In that document, Cheung writes, "Having examined so many tested articles over the years, I am perhaps the best man on earth judging whether an article will pass the TL test with naked eyes."
Stoneham, the Oxford Authentication founder, remarked in response: "My reactions to the reports and the puffed-up statement from the dealer are unprintable!"
Earlier this month, Cheung said he had had the two pieces returned by The Times retested in the two Hong Kong labs.
Now they test "shiny new," he said. "How come is it possible?"
Cheung insisted they were antiques, not new, and that The Times or the mailing service must have re-fired the ceramics, which could alter the TL reading.
"Somebody did that to frame Thesaurus," Cheung said. "This is fraud to do that. This is a crime."
Stoneham of Oxford Authentication said her test would have detected any tampering, and there was none.
eBay sales abound
On the world's largest Internet-auction site, eBay, Thesaurus Fine Arts offers to test items at a lab of its choosing for a $250 fee.
Thesaurus lists hundreds of items a year on eBay. With rolling weekly auctions, some items appear time after time.
Yesterday, Thesaurus listed 18 items with minimum bids totaling $24,140. Auctions for five of the ceramic items claimed to have TL dating certificates. Auctions for two items priced at $120 and $200 say, "As the price is so low, it is not worthy to make the TL test." And an "excellent" green Qingbai Plate of the Qing Dynasty (1644-1911) "is too thin to be TL tested."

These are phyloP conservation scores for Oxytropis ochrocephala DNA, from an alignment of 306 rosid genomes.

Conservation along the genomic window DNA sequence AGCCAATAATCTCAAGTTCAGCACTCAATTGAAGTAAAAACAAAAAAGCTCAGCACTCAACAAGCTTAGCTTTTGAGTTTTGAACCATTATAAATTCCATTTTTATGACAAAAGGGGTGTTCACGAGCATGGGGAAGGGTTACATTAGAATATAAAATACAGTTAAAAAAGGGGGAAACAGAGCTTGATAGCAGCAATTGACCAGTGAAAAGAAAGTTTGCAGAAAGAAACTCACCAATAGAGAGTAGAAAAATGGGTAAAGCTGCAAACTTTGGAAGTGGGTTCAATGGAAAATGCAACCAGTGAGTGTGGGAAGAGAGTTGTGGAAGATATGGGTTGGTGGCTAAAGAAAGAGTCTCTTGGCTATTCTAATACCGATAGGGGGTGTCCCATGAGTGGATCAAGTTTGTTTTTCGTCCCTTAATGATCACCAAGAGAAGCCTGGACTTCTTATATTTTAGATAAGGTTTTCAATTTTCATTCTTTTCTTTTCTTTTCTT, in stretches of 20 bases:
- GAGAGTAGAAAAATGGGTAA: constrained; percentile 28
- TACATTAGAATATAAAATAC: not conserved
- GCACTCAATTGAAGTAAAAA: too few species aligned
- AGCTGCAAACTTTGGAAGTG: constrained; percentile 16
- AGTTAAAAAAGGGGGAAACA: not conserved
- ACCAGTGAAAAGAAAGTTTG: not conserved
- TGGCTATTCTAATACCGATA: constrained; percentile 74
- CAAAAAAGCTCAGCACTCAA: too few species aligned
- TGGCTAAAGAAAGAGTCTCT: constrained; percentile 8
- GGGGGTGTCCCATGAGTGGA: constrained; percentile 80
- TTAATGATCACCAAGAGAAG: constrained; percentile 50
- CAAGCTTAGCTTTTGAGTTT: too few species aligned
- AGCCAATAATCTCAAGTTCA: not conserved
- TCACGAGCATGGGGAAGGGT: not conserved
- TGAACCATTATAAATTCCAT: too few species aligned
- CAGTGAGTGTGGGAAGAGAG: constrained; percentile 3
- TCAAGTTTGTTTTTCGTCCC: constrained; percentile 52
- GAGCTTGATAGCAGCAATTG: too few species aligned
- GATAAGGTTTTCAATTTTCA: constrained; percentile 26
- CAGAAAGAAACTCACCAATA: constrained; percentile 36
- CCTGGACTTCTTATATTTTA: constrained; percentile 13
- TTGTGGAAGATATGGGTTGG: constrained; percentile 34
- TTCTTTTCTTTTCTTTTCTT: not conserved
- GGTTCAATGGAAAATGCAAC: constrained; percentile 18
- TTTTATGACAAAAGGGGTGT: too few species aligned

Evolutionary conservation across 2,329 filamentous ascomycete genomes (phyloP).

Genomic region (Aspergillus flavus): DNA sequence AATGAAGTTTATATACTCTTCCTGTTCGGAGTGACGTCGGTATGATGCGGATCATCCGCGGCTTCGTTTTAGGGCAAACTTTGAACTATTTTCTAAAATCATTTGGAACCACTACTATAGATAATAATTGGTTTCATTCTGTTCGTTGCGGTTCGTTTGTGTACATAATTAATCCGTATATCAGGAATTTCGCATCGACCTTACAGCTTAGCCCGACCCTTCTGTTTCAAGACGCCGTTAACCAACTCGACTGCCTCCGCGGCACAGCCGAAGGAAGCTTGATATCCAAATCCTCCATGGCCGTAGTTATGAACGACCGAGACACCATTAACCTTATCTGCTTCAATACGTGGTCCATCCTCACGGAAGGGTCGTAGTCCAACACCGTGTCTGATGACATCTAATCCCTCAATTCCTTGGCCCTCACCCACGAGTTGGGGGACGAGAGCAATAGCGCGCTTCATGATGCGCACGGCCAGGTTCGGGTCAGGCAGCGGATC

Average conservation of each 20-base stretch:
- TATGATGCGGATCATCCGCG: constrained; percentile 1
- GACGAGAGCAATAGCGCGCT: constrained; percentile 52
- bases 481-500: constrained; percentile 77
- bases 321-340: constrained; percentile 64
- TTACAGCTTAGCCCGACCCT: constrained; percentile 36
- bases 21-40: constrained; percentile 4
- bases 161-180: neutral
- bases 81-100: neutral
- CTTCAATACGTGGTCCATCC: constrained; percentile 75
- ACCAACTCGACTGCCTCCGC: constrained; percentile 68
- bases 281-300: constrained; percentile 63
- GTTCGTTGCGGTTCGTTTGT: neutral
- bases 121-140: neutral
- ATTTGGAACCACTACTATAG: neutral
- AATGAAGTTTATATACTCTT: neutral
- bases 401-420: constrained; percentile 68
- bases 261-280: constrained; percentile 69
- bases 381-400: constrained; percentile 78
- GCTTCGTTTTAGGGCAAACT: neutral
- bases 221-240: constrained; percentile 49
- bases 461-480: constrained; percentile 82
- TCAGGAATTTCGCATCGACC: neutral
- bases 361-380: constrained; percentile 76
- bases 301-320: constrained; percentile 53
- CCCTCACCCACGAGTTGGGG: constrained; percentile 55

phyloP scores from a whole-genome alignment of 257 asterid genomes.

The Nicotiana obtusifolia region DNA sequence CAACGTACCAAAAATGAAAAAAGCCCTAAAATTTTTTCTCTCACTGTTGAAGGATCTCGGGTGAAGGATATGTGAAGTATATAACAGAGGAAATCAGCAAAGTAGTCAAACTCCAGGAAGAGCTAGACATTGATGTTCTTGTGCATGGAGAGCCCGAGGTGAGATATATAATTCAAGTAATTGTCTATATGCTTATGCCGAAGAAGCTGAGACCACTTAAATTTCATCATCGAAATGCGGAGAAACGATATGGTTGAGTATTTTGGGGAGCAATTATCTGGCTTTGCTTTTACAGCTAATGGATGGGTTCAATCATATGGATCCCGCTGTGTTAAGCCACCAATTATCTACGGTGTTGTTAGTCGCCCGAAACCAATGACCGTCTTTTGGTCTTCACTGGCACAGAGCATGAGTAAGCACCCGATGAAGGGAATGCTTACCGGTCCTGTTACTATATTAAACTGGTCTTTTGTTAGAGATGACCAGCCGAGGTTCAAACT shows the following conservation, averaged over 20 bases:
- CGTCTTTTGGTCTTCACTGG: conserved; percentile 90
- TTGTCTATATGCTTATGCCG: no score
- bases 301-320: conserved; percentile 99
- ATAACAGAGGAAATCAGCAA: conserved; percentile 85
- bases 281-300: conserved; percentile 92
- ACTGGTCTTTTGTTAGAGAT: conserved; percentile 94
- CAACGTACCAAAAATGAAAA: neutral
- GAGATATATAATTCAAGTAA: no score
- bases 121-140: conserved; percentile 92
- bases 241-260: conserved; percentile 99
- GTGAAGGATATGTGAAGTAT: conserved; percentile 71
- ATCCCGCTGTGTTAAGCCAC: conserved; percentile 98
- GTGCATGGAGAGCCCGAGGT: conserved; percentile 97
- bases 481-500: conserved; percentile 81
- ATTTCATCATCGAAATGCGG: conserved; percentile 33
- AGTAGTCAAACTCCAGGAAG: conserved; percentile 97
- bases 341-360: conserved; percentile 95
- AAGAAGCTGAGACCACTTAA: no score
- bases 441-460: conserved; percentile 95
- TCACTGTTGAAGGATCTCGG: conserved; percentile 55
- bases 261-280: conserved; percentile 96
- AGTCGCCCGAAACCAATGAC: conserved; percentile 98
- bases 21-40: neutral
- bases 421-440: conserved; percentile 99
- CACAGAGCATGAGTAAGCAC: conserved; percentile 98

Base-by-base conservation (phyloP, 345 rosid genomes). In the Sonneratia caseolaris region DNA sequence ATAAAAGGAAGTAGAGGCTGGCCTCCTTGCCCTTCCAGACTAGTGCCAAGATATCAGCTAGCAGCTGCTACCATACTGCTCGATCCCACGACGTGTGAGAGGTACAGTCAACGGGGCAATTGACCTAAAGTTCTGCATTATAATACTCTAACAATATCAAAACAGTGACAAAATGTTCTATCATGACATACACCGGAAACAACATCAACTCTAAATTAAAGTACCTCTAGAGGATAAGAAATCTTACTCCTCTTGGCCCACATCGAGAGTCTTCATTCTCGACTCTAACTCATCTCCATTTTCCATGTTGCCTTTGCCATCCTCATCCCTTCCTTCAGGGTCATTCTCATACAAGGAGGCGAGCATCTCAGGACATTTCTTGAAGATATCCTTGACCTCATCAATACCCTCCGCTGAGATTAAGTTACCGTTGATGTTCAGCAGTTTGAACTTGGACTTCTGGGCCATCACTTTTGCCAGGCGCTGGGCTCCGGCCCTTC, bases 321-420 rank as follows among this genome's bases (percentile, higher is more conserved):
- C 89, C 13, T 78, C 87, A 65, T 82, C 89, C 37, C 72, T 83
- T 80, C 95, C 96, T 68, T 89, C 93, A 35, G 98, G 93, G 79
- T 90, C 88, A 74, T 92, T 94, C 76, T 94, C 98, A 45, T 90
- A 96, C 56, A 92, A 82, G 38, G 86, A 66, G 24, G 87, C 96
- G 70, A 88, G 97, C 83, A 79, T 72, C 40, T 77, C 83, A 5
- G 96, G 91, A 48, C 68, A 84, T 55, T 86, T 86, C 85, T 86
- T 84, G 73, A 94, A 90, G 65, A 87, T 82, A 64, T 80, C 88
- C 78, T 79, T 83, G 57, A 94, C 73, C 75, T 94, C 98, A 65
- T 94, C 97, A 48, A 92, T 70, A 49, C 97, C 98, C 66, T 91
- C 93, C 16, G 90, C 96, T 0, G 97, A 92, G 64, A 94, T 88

The most expensive items, jade and bronze, can't be authenticated by TL tests. For these, Thesaurus writes, "the dating is assessed by at least two of our expert advisors." Those "expert advisors" are not identified. Experts consulted by The Times — a former museum curator and five reputable dealers in Seattle and Hong Kong — said most of the items are at best dubious and probably fake.
A bronze mirror identified as being from the Tang Dynasty and listed for a $4,200 minimum bid was "highly suspect," said Stevenson, the former SAM curator. A Tang Dynasty jade Buddha head, with a starting bid of $3,800, was "patently wrong," Stevenson said.
The Internet auction site provides an area for feedback from buyers and sellers, and the comments about Thesaurus are overwhelmingly positive. eBay buyers have posted 162 positive comments from 89 different log-ins since September 1999; there are two neutral comments and one negative.
However, as eBay itself points out, there is no way to validate that the feedback does not come from people with an interest in helping or hurting a vendor.
Examples of the positive feedback: "Now the BEST in my Chinese collection." "Another great object from a great dealer." "Absolutely breathtaking object, expert delivery and service. Thank you, TFA!!"
The lone negative comment came from William Klebous of Australia: "FAKE, seller does not respond to evidence or eBay mediator, write me for details."